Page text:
New music students to perform in Inverness
University of the Highlands and Islands’ music students will be putting on a free concert in Inverness next week - just hours after meeting for the first time.
The students, who are the first intake for the university’s new BA (Hons) in applied music, are gathering in Inverness to start their course with a four-day intensive residency. After meeting on Monday (17 September) the budding musicians will work together to compose original pieces which they will perform at the Centre for Health Science from 1-2pm on Tuesday (18 September.)
Coming from as far afield as Shetland in the North and the Borders in the South, the students bring a range of influences, interests and skills. They will be performing a diverse set which could include anything from rock and pop to jazz, classical and traditional pieces.
The students will also be showcasing what they learned over the course of their residency with a final concert at Inverness Cathedral. Starting at 7pm on Thursday 20 September, the free concert will include newly composed songs as well as some of the students’ favourite performances pieces. The concert is being supported by Forres-based company, Moray Firth Pianos, which is providing free loan and delivery of a grand piano.
Speaking about the concert, University of the Highlands and Islands principal and vice-chancellor, James Fraser, said: “We’re delighted that our music provision has ignited a flame of creativity and culture across the Highlands and Islands. The Highlands and Islands’ heritage of traditional music enriched by other styles provides new opportunities for composition and performance for all our students.”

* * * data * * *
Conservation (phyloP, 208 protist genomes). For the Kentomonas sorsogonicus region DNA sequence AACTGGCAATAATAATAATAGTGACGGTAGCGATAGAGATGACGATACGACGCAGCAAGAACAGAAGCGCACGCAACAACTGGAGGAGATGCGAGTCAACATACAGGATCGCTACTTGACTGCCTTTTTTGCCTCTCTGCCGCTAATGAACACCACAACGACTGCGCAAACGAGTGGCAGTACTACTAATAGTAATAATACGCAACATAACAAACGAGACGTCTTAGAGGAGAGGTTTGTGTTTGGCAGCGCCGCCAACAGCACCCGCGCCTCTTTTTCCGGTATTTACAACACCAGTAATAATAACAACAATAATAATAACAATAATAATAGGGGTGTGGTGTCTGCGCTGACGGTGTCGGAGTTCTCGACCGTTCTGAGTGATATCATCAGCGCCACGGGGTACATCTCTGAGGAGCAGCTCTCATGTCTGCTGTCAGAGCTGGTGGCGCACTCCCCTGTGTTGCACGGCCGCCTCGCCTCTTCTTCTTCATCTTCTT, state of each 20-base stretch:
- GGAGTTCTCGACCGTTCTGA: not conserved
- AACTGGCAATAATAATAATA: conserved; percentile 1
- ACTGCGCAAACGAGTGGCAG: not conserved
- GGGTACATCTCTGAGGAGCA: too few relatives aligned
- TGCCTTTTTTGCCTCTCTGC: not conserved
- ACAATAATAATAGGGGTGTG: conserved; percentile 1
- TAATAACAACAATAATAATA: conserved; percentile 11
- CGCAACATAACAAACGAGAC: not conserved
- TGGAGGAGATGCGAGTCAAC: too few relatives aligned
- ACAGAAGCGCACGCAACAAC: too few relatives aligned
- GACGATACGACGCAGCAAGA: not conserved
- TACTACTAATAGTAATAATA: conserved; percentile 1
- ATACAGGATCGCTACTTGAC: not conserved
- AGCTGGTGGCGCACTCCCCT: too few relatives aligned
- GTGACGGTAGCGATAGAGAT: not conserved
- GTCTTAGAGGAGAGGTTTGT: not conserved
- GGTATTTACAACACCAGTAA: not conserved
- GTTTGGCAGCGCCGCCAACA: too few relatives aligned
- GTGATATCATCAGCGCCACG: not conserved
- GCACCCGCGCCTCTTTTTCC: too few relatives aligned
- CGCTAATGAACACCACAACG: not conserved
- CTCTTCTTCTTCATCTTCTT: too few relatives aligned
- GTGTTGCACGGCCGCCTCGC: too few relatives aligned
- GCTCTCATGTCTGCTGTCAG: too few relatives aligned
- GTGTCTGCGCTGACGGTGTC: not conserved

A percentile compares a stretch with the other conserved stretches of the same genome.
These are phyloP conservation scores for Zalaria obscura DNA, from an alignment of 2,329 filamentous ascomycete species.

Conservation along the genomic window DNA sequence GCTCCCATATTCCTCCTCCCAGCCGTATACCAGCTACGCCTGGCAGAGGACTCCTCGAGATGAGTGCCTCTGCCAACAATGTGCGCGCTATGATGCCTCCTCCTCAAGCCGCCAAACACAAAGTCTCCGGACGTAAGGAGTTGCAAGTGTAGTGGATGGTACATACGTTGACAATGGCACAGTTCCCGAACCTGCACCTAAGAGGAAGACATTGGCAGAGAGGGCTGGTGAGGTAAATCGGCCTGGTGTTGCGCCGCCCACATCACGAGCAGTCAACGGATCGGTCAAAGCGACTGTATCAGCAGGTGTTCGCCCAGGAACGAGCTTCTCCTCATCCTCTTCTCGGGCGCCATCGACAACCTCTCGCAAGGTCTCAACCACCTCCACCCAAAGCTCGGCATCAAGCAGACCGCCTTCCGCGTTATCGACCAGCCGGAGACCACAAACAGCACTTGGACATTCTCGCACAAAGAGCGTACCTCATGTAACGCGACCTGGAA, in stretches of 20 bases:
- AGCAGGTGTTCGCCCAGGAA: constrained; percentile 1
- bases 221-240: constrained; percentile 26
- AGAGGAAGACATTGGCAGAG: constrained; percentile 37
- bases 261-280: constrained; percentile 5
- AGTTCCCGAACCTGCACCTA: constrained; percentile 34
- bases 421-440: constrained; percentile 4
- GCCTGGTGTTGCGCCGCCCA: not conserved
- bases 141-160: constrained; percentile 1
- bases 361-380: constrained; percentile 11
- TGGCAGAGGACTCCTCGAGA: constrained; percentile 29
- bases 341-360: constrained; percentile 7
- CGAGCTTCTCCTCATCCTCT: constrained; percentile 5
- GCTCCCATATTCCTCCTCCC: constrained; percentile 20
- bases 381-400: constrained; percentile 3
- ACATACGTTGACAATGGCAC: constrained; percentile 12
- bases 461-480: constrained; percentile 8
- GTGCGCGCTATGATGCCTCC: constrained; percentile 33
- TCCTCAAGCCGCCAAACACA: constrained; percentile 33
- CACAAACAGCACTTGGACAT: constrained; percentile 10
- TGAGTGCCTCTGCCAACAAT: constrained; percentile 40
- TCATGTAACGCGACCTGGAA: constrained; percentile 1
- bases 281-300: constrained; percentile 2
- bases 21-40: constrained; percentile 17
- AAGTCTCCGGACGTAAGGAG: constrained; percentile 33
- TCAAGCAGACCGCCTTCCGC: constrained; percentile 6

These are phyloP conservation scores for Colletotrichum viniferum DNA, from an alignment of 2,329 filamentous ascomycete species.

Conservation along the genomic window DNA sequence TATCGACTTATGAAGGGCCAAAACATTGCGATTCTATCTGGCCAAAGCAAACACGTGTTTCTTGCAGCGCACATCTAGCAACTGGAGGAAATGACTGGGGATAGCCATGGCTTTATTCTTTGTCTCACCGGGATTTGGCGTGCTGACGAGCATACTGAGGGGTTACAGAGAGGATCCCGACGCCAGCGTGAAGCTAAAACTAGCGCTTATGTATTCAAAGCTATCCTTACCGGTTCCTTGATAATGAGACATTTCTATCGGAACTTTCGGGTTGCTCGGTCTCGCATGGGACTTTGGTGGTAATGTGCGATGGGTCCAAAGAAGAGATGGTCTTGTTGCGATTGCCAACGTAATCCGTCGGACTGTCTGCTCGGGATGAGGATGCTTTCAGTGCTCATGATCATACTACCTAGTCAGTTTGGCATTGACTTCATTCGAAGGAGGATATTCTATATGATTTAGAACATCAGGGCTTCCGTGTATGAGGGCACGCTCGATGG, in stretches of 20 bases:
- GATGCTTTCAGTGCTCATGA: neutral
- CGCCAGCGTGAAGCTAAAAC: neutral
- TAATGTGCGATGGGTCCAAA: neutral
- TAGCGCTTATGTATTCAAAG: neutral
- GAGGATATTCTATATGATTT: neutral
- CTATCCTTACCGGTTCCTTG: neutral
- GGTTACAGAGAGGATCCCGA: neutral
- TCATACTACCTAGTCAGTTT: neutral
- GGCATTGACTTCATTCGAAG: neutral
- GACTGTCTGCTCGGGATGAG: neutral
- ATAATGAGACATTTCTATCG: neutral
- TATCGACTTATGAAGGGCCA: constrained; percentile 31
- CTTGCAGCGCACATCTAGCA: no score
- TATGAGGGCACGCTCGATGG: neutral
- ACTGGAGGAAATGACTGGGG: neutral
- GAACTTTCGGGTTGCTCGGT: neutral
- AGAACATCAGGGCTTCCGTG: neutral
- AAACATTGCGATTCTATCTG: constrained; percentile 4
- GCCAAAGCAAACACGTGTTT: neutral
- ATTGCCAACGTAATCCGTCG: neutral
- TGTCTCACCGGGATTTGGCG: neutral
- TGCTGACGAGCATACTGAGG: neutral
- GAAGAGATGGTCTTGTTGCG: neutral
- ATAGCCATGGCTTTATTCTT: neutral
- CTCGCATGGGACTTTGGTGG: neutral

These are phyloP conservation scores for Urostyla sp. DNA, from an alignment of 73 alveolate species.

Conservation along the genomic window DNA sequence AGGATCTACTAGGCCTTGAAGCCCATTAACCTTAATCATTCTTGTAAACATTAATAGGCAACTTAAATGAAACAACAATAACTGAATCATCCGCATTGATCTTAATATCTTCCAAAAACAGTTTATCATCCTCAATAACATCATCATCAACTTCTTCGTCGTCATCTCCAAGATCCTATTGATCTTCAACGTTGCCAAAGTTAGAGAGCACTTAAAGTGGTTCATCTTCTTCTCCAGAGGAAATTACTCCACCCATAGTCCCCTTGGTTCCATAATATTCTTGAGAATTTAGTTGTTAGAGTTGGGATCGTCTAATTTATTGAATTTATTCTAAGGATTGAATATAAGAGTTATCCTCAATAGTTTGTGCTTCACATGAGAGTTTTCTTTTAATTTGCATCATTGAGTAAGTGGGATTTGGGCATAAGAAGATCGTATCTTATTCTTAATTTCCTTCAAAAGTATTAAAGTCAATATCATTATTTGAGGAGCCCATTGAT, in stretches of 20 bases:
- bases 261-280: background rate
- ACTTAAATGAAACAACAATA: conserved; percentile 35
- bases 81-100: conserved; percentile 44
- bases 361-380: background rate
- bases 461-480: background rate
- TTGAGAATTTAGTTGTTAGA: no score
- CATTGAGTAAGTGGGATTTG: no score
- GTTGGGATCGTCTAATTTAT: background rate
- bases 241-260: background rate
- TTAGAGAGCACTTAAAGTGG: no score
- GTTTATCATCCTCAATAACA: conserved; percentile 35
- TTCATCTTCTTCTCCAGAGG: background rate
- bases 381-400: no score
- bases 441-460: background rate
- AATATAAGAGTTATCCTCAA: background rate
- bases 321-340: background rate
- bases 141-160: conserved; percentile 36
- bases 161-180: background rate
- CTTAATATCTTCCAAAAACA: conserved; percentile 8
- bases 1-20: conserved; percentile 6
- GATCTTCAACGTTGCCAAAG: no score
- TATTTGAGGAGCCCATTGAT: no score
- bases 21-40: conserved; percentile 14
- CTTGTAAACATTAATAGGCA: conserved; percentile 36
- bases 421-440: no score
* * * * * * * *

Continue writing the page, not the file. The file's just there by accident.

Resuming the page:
Validated in the spring 2012, the university’s BA (Hons) in applied music aims to support students to use their skills in a variety of areas, including educational and community settings, performance practice, research and IT and remote based collaborations. The course is led from Lews Castle College UHI’s Benbecula campus, but can be studied from several locations in the Highlands and Islands. This allows students to capitalise from and contribute to the cultural assets in their own communities.
Course director, Anna-Wendy Stevenson commented: “The demand for this course is clear as we have been able to select a very strong and diverse cohort of students who are based all over Scotland. These students will be taught using innovative approaches and by some of the top tutors, practitioners and entrepreneurs in the industry. It’s exciting to be involved in a course which recognises the need for music to have application and relevance, for the practitioner, the industry and the community.”
Iain MacMillan, principal of Lews Castle College UHI, added: “The BA (Hons) applied music will provide opportunities for all students and partners in the university to draw on the cultural assets in our communities. The cultural heritage of the Highlands and Islands and our musical traditions are unique and worth investing in so we are delighted to be leading this programme from the Western Isles. This innovative approach to the study of music is flexible and responsive to the contemporary requirements of those pursuing a musical career and it provides many exciting and relevant learning opportunities afforded by the links we have established with key organisations in music and creative industries.”
Find out more about the BA (Hons) in applied music or by calling 0845 272 3600.
t: 01463 279222